Name the policy.


Ensure Enable host based rules is selected.


Select Use Storage Policy components “Default Encryption properties” is selected.


You should see all available Datastores.


Select finish. You have successfully created a VM Encryption policy. Alternatively, you can use the default “VM Encryption Policy”. 

Now that you have created a Policy, you can not select a VM to encrypt.


Select a VM and go to edit, the VM Options.


Select the Encryption drop down and select the KMS01 Encryption Policy, which was created earlier.


Select the individual Disk to encrypt, you can select one or both for more granular Disk Encryption options. Only the selected Disk will be encrypted.


Once you hit “OK” the Reconfiguration of the VM will begin. This will take some time.


Once completed, you should see a lock showing you that the VM is now encrypted!

Part 2: Enable and Configure vSAN encryption 

To get started, log into vSphere, then go to your vSAN DataCenter and vSAN Cluster.


Go to configure, then go to vSAN and select Services. Note the Encryption is set to disabled. Select Edit.


Toggle Encryption to ON.


Select KMS Cluster, which was previously deployed. Select Apply.


The cluster will now reconfigure to enable Encryption.


Several Disk and Disk Groups will be reconfigured.


You may see Disks added or removed from the cluster.


Additionally, you may see some Entity Scanned, etc.


Wait until all tasks have completed.


Select a VM and go to edit, the VM Options. Select the Encryption drop down and select the KMS01 Encryption Policy, which was created earlier. Select the individual Disk to encrypt, you can select one or both for more granular Disk Encryption options. Only the selected Disk will be encrypted. Once you hit “OK” the Reconfiguration of the VM will begin. This will take some time, and once completed you should see a lock indicating you VM is now encrypted!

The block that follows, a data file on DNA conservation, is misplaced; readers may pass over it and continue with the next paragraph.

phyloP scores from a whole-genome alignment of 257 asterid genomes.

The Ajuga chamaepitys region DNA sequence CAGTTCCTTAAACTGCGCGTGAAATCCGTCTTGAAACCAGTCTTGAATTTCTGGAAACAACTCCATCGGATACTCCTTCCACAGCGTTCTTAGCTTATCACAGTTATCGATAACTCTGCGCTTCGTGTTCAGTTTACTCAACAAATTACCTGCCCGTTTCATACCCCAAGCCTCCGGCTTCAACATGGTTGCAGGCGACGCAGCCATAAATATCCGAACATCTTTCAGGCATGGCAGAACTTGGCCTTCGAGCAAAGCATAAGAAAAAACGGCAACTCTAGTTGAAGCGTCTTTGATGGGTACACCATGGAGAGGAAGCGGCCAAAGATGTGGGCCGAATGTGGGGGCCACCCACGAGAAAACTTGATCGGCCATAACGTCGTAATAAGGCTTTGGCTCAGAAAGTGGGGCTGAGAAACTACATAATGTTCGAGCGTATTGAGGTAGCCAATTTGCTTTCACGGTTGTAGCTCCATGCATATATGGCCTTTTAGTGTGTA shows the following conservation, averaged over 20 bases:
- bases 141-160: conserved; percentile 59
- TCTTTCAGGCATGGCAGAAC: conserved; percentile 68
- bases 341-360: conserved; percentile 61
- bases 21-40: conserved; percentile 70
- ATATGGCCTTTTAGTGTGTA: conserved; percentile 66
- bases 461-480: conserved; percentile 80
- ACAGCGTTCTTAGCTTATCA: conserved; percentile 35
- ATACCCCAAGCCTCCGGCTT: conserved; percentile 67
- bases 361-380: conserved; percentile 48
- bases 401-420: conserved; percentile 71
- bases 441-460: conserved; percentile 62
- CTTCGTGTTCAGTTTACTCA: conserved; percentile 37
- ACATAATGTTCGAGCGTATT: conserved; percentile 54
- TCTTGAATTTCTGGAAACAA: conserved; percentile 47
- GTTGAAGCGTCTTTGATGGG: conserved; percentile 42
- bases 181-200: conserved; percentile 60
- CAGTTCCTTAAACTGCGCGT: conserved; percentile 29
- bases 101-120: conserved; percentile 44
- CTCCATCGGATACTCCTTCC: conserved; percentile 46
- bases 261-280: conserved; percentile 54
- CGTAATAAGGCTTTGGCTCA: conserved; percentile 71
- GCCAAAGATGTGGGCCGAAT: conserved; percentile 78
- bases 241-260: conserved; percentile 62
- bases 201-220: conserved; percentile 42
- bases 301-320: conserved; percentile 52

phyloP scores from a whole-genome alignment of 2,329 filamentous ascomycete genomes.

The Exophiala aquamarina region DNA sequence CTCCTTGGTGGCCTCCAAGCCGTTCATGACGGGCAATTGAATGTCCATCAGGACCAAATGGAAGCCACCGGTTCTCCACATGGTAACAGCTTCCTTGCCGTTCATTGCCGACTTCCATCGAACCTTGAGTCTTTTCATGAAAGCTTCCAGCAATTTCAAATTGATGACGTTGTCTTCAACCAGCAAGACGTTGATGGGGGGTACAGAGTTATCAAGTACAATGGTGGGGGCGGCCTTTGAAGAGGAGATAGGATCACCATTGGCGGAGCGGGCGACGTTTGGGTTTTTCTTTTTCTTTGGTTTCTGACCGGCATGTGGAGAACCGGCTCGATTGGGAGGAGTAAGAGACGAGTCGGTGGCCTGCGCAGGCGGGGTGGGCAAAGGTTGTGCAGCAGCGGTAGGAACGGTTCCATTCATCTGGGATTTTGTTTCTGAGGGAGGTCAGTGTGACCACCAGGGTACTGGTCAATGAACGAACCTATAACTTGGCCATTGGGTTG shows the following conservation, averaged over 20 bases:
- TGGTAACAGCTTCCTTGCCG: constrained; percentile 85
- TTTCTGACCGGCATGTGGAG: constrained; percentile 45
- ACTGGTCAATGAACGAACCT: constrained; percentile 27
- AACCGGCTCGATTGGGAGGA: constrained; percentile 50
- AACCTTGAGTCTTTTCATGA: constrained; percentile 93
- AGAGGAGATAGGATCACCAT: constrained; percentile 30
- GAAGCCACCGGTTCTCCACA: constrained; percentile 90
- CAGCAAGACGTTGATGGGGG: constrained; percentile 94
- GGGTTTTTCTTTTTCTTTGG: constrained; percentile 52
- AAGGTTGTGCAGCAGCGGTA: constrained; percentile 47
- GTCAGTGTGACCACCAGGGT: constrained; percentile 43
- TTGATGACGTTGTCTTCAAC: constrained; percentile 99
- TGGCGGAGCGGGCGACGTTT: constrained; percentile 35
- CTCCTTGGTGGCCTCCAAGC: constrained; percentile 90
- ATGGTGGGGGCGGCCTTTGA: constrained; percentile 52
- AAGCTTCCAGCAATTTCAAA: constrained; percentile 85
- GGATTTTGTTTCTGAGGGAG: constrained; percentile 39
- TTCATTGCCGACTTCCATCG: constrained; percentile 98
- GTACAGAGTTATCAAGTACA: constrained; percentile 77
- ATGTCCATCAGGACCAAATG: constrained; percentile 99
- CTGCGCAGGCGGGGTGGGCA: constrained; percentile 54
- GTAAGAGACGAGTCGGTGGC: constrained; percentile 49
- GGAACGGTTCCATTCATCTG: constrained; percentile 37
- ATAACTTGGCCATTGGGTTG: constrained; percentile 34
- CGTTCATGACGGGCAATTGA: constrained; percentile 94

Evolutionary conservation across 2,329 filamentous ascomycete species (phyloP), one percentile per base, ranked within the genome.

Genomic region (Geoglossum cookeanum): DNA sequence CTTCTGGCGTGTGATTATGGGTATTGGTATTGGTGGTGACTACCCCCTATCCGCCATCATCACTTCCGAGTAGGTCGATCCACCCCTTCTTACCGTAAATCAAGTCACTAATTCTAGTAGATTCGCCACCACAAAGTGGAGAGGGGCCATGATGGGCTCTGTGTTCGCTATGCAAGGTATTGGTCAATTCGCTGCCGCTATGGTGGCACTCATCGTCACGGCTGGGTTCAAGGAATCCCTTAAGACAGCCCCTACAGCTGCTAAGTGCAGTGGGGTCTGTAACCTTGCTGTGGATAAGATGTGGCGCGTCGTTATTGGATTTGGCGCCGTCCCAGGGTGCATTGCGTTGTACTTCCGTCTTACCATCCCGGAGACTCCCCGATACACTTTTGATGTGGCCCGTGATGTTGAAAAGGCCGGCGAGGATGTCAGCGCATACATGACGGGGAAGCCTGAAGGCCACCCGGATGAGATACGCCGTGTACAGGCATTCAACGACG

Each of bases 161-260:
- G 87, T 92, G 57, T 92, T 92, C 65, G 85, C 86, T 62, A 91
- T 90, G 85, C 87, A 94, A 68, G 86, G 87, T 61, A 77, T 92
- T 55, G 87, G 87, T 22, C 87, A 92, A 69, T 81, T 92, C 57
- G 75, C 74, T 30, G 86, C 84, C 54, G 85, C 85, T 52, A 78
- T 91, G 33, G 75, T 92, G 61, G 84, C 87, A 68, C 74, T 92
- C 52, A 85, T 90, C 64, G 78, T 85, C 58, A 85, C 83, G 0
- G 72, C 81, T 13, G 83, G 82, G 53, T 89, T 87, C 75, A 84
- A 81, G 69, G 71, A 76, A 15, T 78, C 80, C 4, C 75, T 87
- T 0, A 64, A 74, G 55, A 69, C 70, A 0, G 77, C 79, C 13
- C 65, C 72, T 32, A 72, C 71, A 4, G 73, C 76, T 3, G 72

Note: You can create additional policies or use defaults. vSphere should come with a default VM Encryption Policy and a vSAN policy. You can edit and select different ones, the process is the same. Best practice is to create new policies with you exact requirements.

VMware HomeLab: SuperMicro E300-8D

Well the day is finally here, the day that I can share that I’ve successfully purchased my very own HomeLab! This has been a source of struggle for me, since I’ve always wanted a HomeLab. I entertained and researched various setups, including the Intel NUC. During my search I came across the SuperMicro E300-8D, which supports up to 128GB of RAM. For more information on the E300-8D, check out SuperMicro’s Website.   It was the perfect price point and it allowed me to get the most out of my investment. It fit what I was looking for, which was a small footprint server that didn’t require much power. Additionally I wanted something quiet. While some have complained about the noise, I don’t believe it’s an issue with the stock fans, so long that it isn’t located within a sleeping area. The Server is setup in my Home Office.  I also wanted to ensure I had plenty of memory so that I wouldn’t have any issues when provisioning a nested ESXi vSAN Lab.

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How to: Back up your vCenter Server Appliance

In my opinion, one of the best features within the 6.5 vCenter Server Appliance is the ability to perform backups from the appliance itself (natively). No agents, snapshots or scripts required. It really is quite simple, and I’m glad VMware added this additional feature. How many times have you heard someone explain the importance of backups?

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vSAN: What is it? How is it different?

Today’s blog post is all about vSAN. vSAN, according to VMware, is VMware’s hyper-converged software solution.  In order to understand the differences between hyper-converged and software defined, let’s look at the definition for each. With all of the cool/hip buzz words, there is a lot of misunderstandings, and often times these words are interchangeably used without understanding the terminology correctly.